Star Renegades review (PC)

Raw Fury’s Star Renegades, developed by Massive Damage, is out now on Steam. Time to take this sci-fi rogue-lite strategy RPG for an intergalactic spin.

When I first saw some footage and screenshots for Star Renegades, I was immediately drawn in – it looked like a pixel art take on something like Star Wars – sans Jedi, of course. Later art also revealed a more anime-geared style for the cutscenes that make that link far less obvious, but my interest in the project never waned.

In one way, Star Renegades certainly is a lot like an epic sci-fi franchise, and that’s because getting to know a diverse cast of characters and forging relationships between them is a big part of the experience. But as I was forging my own place within this universe and getting engaged with the narrative, the fact that the game is actually a roguelite also slapped me in the face.

star renegades

Once you hit that all-too-familiar wall that every roguelite game has, you lose a fight and thus also hit reset on the bonds you’ve forged thus far. If the narrative comes first for you, that’s going to be a bit of a bummer – though I like the fact that this is a roguelite that’s also steeped in storytelling and lore, something that’s often overlooked in games within this particular genre.

The story itself is something that sci-fi fans will certainly take to, as it features an evil empire and you as a lone pilot looking for revenge after your brother is lost in battle. You quickly join the opposition, the Renegades, and thus your fight against the empire starts. Yes, it reminded us of Star Wars as well – not a bad thing though. You even have droids in the game, though here they have the ability to whisk you away to alternate dimensions and take on the battle there if you happen to fail the first time around.

The combat itself is excellent though, with a novel new take on the turn-based formula. Rather than having a set order to move/attack in, the choices you make affect the momentum of the battle. In other words, if you select a move that takes a while to execute for your character, the enemy might have already struck – causing your character to lose its turn. Block or distract the enemy, and your powerful attack might just land and cause a huge amount of damage. It’s intricate and there’s definitely a steep learning curve, but it feels very dynamic for a turn-based system.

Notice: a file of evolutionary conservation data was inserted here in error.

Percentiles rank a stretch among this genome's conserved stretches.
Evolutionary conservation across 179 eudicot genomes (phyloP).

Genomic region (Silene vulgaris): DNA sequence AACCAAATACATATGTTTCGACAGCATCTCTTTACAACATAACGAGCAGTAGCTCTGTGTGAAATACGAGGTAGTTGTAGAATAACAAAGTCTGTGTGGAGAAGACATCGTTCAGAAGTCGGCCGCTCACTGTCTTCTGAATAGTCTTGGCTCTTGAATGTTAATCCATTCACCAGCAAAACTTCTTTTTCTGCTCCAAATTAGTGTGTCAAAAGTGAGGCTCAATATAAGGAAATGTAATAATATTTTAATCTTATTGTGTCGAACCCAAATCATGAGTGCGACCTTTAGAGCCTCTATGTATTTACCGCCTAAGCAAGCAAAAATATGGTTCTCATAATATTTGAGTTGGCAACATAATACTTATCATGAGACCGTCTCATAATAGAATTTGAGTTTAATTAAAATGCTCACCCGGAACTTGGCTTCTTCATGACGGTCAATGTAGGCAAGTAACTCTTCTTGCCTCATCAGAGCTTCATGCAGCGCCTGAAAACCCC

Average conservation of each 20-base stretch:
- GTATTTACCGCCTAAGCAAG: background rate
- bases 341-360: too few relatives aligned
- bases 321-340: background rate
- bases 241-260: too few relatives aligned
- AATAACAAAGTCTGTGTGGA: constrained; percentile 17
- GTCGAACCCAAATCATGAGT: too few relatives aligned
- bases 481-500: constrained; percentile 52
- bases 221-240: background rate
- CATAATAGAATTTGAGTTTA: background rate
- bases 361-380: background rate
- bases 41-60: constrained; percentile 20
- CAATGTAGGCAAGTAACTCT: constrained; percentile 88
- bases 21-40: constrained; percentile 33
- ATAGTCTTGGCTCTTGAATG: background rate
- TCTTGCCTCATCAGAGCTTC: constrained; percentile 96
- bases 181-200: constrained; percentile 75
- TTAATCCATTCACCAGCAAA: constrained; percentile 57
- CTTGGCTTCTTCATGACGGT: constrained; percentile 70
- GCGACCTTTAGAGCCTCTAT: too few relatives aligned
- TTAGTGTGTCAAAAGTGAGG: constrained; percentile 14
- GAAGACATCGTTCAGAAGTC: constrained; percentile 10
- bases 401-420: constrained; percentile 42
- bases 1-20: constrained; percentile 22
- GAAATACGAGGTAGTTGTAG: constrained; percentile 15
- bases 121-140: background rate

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Party management is also crucial, and not just in the sense that you need balance on the battlefield (between offensive and defensive/supporting/healing characters). Upgrades don’t just make your characters stronger, but also allow them to better support one another and form bonds, creating a sense of having a team out there – which of course makes it painful when you lose everyone due to the roguelite nature of the game.

That nature is something that’s hard to escape, primarily because the game is exceptionally difficult, almost to the point of frustration. This is especially true when you get to one of the game’s boss fights, as failing them means you get thrown back quite a bit with little confidence that you’ll make it next time. Because every restart takes away your characters as well as their skills and weapons, it takes a long time before you feel like you’re getting close to a win.

In the end, Star Renegades feels like it’s a game with visuals, characters, a world and a narrative that all show tremendous potential, but have a hard time shining through due to the overly challenging nature of the roguelite combat. The turn-based strategy model here is a well-developed and feels great, but the penalty for a loss is extremely severe and the chances of running into one are too great. With a few balance tweaks or an easier difficulty level, I’m sure I’ll adore Star Renegades.

Score: 7.0/10

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